The rolling out of models on a gradual scale is also important because it would provide clinicians and local technicians with essential training in the use of such models, providing a possible pathway to the future rolling out of neuroimaging CAD models for neurological and, possibly, psychiatric disorders, across many such hospitals. Frequent communication between data scientists and software engineers developing such models and radiologists and other clinicians using them would also encourage a development loop that is useful for creating strong software products149. This may happen in the context of either close partnerships between research institutions and tech companies, or within research institutions if internal software development teams could be grown.

This would also help in creating a foundation for more complex CAD models. The implementation of CAD models for psychiatric diagnoses and very early detection in neonates has huge potential, but it would require significantly more investment from hospitals (i.e., in more hardware, data collection procedures, and analysis methods) than those described above. On the side of CAD model development, researchers ought to be incentivized to focus on clinical need, translation, and usefulness rather than the novelty and technical complexity of their methods.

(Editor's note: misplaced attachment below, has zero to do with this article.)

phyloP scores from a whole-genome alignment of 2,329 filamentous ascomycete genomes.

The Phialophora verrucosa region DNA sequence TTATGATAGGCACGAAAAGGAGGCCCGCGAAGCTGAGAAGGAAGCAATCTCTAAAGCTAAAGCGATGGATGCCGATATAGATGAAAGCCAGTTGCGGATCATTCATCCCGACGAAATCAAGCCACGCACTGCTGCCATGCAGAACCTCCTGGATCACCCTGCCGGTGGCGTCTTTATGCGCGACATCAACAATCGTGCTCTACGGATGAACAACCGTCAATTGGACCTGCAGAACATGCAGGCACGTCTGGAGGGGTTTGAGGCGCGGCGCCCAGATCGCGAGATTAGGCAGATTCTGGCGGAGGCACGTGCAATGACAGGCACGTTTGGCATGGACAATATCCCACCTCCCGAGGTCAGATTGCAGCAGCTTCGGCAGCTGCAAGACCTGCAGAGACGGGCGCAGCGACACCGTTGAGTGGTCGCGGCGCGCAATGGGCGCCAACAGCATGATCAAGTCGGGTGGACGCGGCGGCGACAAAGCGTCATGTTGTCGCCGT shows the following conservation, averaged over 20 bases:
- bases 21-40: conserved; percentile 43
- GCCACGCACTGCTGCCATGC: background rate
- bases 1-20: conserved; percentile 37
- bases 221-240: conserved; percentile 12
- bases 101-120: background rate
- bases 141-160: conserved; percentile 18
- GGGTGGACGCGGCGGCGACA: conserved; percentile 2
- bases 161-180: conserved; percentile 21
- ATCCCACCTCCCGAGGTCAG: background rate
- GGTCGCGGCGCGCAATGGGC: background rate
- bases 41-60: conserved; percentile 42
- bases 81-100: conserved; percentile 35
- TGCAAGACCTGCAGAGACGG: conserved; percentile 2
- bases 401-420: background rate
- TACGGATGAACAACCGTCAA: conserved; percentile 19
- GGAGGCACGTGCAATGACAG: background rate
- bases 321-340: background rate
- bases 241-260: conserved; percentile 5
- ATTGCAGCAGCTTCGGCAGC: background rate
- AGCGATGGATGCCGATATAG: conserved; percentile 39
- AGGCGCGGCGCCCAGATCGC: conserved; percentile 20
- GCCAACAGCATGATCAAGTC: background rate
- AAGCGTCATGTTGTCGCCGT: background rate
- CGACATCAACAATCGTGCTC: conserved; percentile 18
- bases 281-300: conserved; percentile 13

In conclusion, the implementation of CAD models for neuroimaging is hampered by technical, disease-oriented, and institutional challenges, as well as mixed incentives in research and the broader workforce. The likeliest route to the clinical translation of CAD models is the local rolling out of AI that practically aids the workflow of radiologists, in environments in which data scientists and researchers can closely collaborate with clinicians.

Reporting summary

Further information on research design is available in the Nature Research Reporting Summary linked to this article.